Laser Cutter Build Night: Permanent Laser Driver Circuit

So, as it turns out, the previous laser diode was totally dead.  That is to say, I really messed up on its soldering, the wires came off, and the stored charge in the capacitor blew it.  However, in a record display of resilience, I removed my 3rd diode from its DVD sled and put it in the Aixiz module after removing the dead one.  Then, I soldered and tested it and it worked!  It can burn!  Bwa ha ha ha ha!

Next, I set about figuring out what current I wanted to run the diode at in the long term.  I had been using 3.3 ohms of resistance for a set current of 375ma, but I read differing views on whether this was too high for a DVD burner diode.  As such, I decided to just try 5 ohms of resistance for a current of 250ma (watch this video for why the current changed with the resistance) and then see if the burning power was significantly decreased.  Using less current, I observed about the same burning power, so I decided to play it safe and go with less current in the long run.  If you have seen other LM317 driver circuits, you know that they use a potentiometer to further control the current.  I am omitting this, because I really don't see why I would adjust the laser power when it is cutting.  Thus, I have set it permanently to be at a good power level.

After that, I planned out how my laser driver circuit would look taken off the breadboard and put on some protoboard stuff I had lying around.  I used graph paper for this.  I wanted to make it as small as possible in order to conserve protoboard for other projects/lasers and also just because I could.  I used this schematic (omitting the reverse voltage diode and potentiometer).  As explained in this post, I also added a transistor to turn the laser on/off.  Eventually, I ended up with this tiny circuit:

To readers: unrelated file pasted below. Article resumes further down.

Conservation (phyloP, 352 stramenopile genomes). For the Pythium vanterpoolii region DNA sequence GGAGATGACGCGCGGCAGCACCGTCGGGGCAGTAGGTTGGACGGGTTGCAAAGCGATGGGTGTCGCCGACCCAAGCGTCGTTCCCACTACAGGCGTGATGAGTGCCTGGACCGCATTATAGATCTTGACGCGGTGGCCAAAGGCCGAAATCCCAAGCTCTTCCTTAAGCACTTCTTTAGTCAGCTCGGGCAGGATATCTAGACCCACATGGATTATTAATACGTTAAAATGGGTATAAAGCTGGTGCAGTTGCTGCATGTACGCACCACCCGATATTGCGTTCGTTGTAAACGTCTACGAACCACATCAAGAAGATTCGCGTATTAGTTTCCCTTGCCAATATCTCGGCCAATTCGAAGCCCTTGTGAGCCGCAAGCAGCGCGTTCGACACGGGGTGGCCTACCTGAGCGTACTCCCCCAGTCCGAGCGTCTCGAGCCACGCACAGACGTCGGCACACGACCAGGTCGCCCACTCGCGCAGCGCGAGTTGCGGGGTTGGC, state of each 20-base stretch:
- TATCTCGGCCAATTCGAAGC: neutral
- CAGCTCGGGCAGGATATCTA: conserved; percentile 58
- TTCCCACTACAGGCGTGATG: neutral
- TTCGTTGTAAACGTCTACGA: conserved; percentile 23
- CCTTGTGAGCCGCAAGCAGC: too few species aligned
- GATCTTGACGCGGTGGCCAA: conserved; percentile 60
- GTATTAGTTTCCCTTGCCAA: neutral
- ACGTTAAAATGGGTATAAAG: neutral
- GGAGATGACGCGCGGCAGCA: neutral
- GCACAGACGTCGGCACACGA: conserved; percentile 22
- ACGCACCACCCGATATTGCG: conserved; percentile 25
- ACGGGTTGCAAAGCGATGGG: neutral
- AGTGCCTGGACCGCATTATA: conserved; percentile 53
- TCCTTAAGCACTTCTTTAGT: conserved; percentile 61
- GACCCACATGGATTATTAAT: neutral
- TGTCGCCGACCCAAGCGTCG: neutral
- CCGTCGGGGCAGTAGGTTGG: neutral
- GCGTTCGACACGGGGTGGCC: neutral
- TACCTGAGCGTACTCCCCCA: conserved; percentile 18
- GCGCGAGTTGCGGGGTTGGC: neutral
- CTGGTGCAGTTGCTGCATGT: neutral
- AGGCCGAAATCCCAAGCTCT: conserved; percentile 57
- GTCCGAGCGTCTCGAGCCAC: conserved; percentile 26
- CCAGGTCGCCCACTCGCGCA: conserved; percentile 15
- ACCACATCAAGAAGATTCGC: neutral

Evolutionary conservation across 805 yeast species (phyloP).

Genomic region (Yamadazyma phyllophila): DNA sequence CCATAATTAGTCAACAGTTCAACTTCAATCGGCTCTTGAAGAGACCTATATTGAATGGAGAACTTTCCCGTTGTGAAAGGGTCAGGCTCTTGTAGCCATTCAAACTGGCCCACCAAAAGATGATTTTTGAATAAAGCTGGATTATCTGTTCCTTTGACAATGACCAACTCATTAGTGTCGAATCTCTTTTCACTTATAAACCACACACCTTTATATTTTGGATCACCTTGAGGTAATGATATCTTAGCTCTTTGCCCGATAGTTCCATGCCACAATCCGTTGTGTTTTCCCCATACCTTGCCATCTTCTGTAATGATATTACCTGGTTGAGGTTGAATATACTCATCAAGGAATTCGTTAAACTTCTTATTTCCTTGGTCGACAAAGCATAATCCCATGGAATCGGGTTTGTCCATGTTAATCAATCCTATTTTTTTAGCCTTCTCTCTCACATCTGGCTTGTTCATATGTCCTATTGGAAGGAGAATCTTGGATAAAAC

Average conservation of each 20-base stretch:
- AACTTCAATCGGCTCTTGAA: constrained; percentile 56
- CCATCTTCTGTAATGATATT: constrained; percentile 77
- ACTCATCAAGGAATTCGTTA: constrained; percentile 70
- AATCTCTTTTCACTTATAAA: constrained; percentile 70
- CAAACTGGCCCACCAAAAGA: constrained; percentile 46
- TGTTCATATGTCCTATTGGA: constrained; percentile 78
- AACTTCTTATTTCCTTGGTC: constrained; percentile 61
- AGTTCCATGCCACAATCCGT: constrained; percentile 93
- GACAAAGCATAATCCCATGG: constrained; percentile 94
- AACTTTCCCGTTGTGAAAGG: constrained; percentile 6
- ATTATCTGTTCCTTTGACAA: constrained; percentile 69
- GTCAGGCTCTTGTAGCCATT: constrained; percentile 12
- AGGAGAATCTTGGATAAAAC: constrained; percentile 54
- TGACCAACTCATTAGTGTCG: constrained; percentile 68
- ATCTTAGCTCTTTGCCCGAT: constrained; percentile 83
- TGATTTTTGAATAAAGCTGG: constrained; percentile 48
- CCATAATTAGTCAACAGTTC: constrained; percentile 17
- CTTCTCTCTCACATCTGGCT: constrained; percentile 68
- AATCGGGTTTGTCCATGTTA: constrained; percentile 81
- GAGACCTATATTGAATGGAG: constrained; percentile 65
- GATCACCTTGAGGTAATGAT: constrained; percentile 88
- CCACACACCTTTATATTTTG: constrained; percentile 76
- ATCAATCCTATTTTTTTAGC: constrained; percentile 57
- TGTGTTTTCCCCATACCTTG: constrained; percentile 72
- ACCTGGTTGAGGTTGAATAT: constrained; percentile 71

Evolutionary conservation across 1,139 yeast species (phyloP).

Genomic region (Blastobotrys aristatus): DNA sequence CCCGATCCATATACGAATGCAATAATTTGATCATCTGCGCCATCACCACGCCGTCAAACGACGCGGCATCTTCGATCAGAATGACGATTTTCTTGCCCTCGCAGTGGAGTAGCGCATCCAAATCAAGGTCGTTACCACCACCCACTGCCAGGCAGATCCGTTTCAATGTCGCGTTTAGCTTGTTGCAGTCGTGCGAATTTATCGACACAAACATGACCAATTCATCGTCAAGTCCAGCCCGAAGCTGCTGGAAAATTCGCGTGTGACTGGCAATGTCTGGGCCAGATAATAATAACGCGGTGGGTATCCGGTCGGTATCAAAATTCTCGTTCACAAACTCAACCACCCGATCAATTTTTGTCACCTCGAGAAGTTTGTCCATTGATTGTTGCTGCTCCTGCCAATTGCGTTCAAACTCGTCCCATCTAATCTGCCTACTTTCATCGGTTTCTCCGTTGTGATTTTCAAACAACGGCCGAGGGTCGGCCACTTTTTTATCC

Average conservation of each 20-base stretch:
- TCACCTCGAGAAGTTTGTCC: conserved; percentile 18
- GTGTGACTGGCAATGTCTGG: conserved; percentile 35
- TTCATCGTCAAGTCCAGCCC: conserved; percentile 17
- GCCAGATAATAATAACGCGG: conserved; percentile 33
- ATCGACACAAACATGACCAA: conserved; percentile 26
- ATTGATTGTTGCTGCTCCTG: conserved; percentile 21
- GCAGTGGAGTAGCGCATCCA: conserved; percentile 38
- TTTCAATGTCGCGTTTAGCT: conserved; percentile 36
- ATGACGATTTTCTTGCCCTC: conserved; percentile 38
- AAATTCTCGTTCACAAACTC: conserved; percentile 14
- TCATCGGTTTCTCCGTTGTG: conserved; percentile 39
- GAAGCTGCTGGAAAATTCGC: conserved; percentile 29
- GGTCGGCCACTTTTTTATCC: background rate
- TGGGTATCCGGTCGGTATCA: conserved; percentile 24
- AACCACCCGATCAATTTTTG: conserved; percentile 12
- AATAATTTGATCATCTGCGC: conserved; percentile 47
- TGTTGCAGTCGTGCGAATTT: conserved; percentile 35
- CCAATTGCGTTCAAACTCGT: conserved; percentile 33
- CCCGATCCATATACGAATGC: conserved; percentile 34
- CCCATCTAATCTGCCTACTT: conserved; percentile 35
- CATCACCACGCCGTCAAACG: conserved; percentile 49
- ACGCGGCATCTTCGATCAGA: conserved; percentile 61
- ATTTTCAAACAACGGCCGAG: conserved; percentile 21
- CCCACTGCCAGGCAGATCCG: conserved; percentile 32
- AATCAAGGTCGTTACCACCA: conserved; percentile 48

It is very small!  However, I would like to point out that small is not necessarily the way to go, nor is soldering at 7 in the morning.  It was somewhat difficult doing the delicate soldering needed to maintain a solder bridge-free circuit.  Additionally, since I soldered at 7 in the morning, I neglected to actually solder the positive of the laser output to the rest of the circuit.  That is only slightly a big deal. :)  I spent a few days saying "Woe is me" etcetera because I couldn't get it to work, no matter what.  Thankfully, I was using a test load to test the driver, instead of the real laser diode.   This is described here.

Anyhow, I eventually got the driver to work, and it works beautifully!  I never knew my laser had so much power!  Maybe the 3.3 ohms of resistance was worse than the present 5 ohms?  Now my laser can easily cut all the way through black craft foam with ease, in one pass.  Clean cut, all the way through!  Slices like butter.  Below is a picture of the foam mincemeat I made while playing with my laser.









As you can see, I thought that the laser deserved a sticker (I got it from HighTechDealz.com free with my order).  I am very happy with its destructive power now! :)  Also, I actually laser cut the right side off of the sticker, because the sticker content was way off center.  Now, my laser cutter has done something useful and shown that it can even cut white paper!  Not plain white paper, though - I tried regular printing paper, but it didn't cut it like it did with the sticker.

Next, I will be securing the electronics of this project onto the plywood base and enclosing them in a box with the computer fan on top for cooling.  I will also be fixing an annoying issue that sprung up (there always has to be some problem, doesn't there?) with the X axis where the motor gets to a certain point and then jitters/stalls.  I am crossing my fingers for WD40 to do its magic.

Finally, for your viewing pleasure, I have included an iPad video taken of the laser cutter decimating a string of bits of craft foam.  Enjoy!
video